Exercising your dog


3 Tips to Help You and Your Dog Get Fit

Just like humans, dogs need regular exercise to maintain their optimal physical and mental well-being, and without it they may become unhappy and difficult. To maintain a happy pooch, it is essential to match your capacity/availability for exercise to the energy needs of the dog you choose. In doing so, the two of you can then enjoy the benefits of exercising, which are quite similar for both humans and dogs. Daily activity and regular exercise can be a good defence against anxiety, help slow the ageing process, help stimulate their minds, and promote a healthy bond for you and your pet. Here are some tips on how you can help your pup get fit.

Combine Training and Exercise

Traditionally, dog-training classes focus on basic exercises and commands like, sit, stay, come, and heel, and these are vital commands for your dog to master. However, teaching your dog new tricks can be a great way for you and Fido to bond, especially if you consider turning it into an exercise opportunity for you both.

Dr. Sophia Yin (via Pet Health Network) offers a series of exercises that combine training and play sessions for you and your dog. Namely, she teaches you how to work the down-stay into your exercise routine so you’re able to exercise while your dog is rewarded for staying still. Alternating the down-stay command with teaching your dog to fetch while you exercise and reward him on the return allows you both to get your heart rates up. The key to a successful training regime is learning to reward desired behaviour with positive reinforcement. Here’s a comprehensive list of dog treats to consider for your training.

Take a Walk

A sedentary dog can quickly become an overweight one, and that brings all sorts of health risks along with it. According to Positively.com, “walking has many benefits for both humans and dogs. Studies have shown that for overweight people/dogs, a 30-minute walk, three times per week can reduce blood pressure, increase energy, improve sense of well-being, and lower your weight by 5% and your dogs by 15%.” If you’re starting with a new puppy, it is important to make sure your dog is comfortable in a collar indoors and on a leash before you head outdoors. Choosing the right leash and collar combo doesn’t have to feel daunting, but finding a leash that is comfortable for your pup and easy for you to use will enhance your outside time with your dog.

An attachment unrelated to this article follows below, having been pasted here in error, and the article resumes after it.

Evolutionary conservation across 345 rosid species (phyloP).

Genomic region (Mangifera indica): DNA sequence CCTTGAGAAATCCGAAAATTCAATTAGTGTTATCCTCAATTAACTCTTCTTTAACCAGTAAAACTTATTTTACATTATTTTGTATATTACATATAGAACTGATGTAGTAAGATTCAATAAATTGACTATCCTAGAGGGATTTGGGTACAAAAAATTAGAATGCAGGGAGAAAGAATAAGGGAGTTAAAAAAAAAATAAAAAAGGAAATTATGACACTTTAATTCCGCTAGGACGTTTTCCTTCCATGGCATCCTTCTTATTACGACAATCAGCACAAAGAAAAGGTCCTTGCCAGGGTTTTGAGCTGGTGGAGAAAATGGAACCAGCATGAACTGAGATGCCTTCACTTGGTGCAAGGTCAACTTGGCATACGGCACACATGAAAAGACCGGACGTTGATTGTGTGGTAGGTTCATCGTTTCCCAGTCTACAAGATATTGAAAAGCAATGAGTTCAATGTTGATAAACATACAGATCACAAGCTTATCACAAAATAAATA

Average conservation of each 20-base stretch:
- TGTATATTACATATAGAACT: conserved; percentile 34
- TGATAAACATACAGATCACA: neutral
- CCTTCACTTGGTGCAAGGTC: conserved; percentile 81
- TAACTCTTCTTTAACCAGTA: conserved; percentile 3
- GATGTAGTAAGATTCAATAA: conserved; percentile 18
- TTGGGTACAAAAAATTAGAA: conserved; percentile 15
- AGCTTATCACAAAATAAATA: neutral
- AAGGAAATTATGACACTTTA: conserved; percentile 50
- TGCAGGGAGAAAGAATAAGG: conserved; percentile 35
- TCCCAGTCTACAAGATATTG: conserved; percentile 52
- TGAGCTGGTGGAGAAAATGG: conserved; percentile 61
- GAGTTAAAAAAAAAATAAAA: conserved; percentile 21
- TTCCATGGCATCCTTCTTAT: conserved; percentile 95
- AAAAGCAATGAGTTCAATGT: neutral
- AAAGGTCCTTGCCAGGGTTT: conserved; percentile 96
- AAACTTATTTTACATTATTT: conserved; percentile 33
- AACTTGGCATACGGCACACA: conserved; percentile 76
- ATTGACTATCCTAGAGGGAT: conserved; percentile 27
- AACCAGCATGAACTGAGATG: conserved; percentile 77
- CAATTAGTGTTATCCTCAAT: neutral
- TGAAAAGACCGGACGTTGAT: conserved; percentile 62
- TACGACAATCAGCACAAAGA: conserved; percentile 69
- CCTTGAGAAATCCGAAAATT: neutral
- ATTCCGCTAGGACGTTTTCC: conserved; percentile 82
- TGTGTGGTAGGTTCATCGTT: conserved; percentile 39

Once you’ve mastered short walks with your pup, you might try swinging by the neighbourhood dog park for some off-leash frolicking. However, it’s important to note that owners should stay alert at all times and watch for signs of aggressiveness (other dogs or your dog). While your puppy is getting accustomed to outdoor social play, you want to be quite present in case a fight breaks out.

Make Activity a Game

Finding an exercise that feels more fun than work for you and your pup may ensure you’ll continue regular exercise with one another. Making exercise a game can be rewarding for you both. Some fun games to try are hide-and-seek, whereby you have your dog down-stay while you hide random treats around your house (or outside in your yard) for your puppy to find once he’s released. Hide-and-seek allows your puppy to use his or her natural scent-tracking abilities. Consider creating an agility course for your pup where they can jump, work their way through tunnels, cross a teeter board, and stop at a pause table. An agility course exercises your dog’s body, stimulates their mind, provides a great activity for you to bond over.

Helping your dog get fit and continuing regular exercise benefits both dog and owner greatly. Not only does exercise provide health benefits for your minds and bodies, but it will also allow you to create a special bond between you and your pet that is immeasurable.